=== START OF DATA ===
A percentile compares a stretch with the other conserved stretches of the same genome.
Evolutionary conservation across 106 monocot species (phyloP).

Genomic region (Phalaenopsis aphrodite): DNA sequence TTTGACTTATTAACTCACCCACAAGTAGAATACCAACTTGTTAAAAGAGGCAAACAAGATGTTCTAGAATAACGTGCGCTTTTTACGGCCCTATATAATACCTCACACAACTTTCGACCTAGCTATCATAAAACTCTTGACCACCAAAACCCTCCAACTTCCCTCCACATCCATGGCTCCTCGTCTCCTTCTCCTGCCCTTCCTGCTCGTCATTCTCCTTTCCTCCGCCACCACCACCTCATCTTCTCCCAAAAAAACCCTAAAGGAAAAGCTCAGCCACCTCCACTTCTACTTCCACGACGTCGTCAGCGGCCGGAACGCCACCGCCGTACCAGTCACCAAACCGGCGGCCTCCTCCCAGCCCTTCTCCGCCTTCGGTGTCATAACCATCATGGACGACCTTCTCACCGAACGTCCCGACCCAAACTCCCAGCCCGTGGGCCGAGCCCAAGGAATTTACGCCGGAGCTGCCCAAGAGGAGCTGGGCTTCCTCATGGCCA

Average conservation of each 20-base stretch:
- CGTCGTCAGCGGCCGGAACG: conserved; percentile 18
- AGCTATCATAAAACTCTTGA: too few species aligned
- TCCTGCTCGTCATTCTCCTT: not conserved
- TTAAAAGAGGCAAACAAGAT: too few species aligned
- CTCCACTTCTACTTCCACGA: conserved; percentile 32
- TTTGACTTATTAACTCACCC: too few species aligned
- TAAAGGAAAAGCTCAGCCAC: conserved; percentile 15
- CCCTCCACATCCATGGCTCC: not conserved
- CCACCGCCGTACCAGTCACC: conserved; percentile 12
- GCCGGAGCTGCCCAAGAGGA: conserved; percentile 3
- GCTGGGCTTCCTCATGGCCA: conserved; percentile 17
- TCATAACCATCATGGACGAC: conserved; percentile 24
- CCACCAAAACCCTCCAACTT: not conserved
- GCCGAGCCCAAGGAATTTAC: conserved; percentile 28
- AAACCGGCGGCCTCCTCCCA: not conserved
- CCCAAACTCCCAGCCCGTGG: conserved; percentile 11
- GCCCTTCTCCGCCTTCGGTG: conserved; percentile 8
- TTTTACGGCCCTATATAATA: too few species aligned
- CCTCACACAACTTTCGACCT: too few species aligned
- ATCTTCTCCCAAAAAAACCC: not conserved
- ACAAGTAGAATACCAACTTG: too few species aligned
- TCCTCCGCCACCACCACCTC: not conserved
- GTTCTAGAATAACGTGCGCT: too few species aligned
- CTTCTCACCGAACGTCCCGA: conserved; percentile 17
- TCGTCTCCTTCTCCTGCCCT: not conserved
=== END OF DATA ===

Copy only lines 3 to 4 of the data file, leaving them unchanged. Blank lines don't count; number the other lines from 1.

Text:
Genomic region (Phalaenopsis aphrodite): DNA sequence TTTGACTTATTAACTCACCCACAAGTAGAATACCAACTTGTTAAAAGAGGCAAACAAGATGTTCTAGAATAACGTGCGCTTTTTACGGCCCTATATAATACCTCACACAACTTTCGACCTAGCTATCATAAAACTCTTGACCACCAAAACCCTCCAACTTCCCTCCACATCCATGGCTCCTCGTCTCCTTCTCCTGCCCTTCCTGCTCGTCATTCTCCTTTCCTCCGCCACCACCACCTCATCTTCTCCCAAAAAAACCCTAAAGGAAAAGCTCAGCCACCTCCACTTCTACTTCCACGACGTCGTCAGCGGCCGGAACGCCACCGCCGTACCAGTCACCAAACCGGCGGCCTCCTCCCAGCCCTTCTCCGCCTTCGGTGTCATAACCATCATGGACGACCTTCTCACCGAACGTCCCGACCCAAACTCCCAGCCCGTGGGCCGAGCCCAAGGAATTTACGCCGGAGCTGCCCAAGAGGAGCTGGGCTTCCTCATGGCCA

Average conservation of each 20-base stretch: